‘Miss? Why did you want to be a teacher?’
Most teachers are able to confidently and sincerely answer this question by offering some variation of, ‘I have always wanted to be a teacher. I like seeing my students blossom and mature into young adults. I love that I was able to be on that journey with them.’
But… there is a small minority of teachers who cannot answer this question so confidently. These teachers had an ulterior motive. These teachers became teachers because they simply didn’t have anything else to do or anywhere else to go, but back to school.
I hate to admit it, but I became a teacher to ‘grow up’. And what would be the best place to do this? School of course. What is more grown-up than a teacher?
I was 26 when I made this decision and I was still living in a ridiculous rental property with my brother. There was mould bloom climbing the shower walls and a row of geranium skeletons guarding the front door. The neighbours were questionable. On one side were the standard geriatrics with signs on their nature strip that read, ‘No parking on lawn’. On the other side was a state housing joint that was home to about fifteen people and every couple of weeks or so a brand new car would be parked out on their lawn. It would invariably be obliterated within days by one of the many snot nosed children running about. (One morning I got up and saw one of the aforementioned children standing on the bonnet gleefully widdling through the smashed in windscreen and onto the front seats of the car.)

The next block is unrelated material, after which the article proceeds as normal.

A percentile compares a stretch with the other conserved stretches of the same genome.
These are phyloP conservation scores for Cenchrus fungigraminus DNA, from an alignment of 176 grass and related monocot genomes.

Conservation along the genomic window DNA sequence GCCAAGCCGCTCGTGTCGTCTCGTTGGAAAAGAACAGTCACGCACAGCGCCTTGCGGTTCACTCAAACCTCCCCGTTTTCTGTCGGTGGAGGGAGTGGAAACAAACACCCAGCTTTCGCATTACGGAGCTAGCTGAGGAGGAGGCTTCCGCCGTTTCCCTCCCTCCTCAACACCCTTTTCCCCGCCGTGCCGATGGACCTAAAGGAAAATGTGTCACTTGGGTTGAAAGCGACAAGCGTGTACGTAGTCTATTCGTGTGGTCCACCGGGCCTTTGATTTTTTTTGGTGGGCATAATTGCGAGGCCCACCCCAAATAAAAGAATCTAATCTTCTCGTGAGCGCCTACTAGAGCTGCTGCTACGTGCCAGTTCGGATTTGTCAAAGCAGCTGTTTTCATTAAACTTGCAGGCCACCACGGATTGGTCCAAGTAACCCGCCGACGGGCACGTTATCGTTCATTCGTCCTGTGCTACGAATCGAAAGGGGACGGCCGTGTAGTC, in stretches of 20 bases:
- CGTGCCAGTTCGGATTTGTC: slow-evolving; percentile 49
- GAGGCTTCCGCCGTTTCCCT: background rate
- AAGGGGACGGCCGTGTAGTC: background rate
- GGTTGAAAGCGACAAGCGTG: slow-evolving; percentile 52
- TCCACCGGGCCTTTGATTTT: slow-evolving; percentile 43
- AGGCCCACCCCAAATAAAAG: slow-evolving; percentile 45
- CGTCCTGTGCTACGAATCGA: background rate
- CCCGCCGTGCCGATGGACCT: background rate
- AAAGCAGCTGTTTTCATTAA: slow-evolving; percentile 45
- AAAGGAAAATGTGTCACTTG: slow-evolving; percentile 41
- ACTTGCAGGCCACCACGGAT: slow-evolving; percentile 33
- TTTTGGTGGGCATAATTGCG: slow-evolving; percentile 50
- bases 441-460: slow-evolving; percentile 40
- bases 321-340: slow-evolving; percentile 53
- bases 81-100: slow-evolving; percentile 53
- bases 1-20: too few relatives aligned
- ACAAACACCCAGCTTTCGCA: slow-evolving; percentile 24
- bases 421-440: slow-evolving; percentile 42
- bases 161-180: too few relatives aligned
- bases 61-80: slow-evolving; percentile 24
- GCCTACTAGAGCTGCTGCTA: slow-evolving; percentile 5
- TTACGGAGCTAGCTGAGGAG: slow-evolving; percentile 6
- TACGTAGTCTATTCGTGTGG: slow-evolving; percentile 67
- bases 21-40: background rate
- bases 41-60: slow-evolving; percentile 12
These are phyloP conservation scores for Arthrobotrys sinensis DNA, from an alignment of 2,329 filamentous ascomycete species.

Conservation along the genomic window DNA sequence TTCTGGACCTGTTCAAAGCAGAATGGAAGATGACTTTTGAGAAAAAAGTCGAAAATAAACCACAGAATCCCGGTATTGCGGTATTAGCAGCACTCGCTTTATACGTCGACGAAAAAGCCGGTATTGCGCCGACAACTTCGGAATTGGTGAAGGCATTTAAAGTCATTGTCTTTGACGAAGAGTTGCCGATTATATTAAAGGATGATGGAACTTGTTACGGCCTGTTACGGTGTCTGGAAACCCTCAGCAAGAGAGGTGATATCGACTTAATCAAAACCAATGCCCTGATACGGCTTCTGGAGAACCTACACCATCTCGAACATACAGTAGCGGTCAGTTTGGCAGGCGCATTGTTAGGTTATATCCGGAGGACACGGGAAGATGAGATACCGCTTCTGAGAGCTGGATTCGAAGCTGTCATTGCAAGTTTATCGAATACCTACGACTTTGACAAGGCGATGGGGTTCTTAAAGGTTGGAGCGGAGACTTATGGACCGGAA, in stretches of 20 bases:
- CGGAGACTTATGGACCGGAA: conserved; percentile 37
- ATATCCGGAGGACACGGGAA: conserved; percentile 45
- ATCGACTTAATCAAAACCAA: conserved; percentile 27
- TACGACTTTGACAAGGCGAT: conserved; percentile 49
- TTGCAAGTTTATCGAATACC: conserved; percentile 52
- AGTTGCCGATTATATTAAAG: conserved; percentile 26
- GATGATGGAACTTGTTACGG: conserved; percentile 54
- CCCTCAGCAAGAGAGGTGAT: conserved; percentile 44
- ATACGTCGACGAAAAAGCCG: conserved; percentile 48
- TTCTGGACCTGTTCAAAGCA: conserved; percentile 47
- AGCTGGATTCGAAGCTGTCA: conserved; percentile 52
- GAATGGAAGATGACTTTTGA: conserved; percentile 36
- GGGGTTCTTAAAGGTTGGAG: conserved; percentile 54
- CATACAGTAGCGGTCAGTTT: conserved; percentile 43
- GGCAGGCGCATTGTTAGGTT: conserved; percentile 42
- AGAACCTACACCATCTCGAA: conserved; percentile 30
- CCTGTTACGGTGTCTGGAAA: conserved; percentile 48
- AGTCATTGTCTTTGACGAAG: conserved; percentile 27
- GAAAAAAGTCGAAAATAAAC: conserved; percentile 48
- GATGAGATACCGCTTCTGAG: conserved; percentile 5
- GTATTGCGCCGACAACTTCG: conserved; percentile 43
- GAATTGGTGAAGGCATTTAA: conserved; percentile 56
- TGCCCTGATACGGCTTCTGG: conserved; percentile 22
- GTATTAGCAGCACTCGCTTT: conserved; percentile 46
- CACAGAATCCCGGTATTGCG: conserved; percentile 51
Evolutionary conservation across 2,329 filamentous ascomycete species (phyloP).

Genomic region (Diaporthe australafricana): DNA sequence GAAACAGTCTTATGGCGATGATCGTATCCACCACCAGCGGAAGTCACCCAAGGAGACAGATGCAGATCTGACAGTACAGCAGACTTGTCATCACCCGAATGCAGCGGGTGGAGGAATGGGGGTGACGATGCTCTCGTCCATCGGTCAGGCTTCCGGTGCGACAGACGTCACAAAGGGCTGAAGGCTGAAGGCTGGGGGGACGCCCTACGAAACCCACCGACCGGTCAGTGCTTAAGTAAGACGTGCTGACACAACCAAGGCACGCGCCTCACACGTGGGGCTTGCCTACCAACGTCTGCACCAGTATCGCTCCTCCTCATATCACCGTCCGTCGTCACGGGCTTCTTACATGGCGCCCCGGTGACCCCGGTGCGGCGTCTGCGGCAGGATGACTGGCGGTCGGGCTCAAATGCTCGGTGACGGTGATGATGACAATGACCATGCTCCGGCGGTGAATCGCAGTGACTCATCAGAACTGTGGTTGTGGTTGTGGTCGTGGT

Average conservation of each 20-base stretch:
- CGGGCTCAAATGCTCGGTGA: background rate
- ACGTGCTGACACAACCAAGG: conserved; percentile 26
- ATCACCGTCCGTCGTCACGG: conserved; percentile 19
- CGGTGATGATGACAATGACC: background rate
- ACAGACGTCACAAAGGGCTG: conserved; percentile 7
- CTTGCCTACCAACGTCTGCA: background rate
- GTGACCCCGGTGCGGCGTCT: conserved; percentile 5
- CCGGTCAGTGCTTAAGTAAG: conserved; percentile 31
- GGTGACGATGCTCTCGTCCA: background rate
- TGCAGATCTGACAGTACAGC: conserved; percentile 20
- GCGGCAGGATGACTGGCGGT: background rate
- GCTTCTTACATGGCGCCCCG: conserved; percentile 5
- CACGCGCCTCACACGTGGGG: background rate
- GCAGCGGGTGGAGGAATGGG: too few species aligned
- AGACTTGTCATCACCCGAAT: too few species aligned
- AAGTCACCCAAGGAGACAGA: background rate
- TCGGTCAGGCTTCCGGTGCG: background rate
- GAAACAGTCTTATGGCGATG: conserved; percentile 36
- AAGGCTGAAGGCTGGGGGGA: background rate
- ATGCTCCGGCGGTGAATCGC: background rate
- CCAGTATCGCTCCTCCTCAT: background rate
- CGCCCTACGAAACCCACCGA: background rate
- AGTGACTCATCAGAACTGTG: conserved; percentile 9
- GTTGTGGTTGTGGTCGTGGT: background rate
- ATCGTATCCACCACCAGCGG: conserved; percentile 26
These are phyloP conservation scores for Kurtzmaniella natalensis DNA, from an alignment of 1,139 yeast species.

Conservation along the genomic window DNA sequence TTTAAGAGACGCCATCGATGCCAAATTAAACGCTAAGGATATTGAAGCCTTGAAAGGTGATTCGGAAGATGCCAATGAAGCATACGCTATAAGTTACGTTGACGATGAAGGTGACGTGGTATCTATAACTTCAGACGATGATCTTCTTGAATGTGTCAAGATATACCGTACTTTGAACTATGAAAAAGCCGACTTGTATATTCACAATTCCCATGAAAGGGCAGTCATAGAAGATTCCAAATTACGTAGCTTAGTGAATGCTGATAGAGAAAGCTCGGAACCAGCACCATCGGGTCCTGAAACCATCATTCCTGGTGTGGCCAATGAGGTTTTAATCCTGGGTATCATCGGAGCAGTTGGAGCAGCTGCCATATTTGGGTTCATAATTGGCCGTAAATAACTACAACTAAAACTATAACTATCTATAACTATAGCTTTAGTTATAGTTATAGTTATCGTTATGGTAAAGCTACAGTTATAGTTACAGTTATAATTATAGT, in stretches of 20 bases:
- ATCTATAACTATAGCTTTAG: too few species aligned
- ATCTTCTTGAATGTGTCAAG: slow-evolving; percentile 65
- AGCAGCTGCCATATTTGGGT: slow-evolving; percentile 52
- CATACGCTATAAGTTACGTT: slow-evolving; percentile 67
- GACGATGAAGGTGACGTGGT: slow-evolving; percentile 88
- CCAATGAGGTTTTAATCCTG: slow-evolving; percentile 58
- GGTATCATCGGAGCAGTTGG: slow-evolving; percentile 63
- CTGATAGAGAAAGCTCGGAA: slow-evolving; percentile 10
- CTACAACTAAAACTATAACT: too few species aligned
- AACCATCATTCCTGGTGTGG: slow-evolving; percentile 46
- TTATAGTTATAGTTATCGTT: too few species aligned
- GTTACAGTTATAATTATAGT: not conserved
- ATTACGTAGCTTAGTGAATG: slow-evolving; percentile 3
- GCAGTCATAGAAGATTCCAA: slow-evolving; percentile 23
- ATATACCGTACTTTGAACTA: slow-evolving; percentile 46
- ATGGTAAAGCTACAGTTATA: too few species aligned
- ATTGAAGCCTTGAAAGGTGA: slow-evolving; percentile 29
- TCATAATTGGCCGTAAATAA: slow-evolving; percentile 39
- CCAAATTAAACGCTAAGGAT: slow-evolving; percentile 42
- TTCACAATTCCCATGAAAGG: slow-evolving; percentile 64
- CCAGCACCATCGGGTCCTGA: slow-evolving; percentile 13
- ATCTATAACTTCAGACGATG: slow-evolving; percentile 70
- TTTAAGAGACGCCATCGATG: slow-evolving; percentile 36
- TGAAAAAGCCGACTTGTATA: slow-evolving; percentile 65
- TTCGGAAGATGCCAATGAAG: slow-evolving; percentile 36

I had a degree, but was instead waitressing in a budget hotel under the watchful eye of Ursula (real name), the evil restaurant manager. (She could have been sixty or one hundred and sixty. It was hard to tell because she looked like a mummified corpse, all bones and wrinkles.) My friends had all secured respectable sounding graduate positions as a Parliamentary Officers or Property Managers or Project Officers and had settled down with their ‘partners’ (when does a boyfriend graduate from ‘boyfriend’ to ‘partner’? Is it an age thing? Or is the ‘partner’ required to perform some sort of exam that elevates his/her position? Or is it simply a matter of establishing a joint bank account?).
My parents added to my crisis by ringing up with all sorts of helpful information, ‘Remember John? John from school? Well, he’s doing well for himself. He’s just bought a property overlooking the harbour.’ ‘Bumped into Melanie the other day, she’s got two boys now.’ ‘Did I tell you about Stacey? My Stacey? She’s engaged now.’
So my idea of what a grown up was, was largely formed from what my parents and friends taught me. This is what I learned: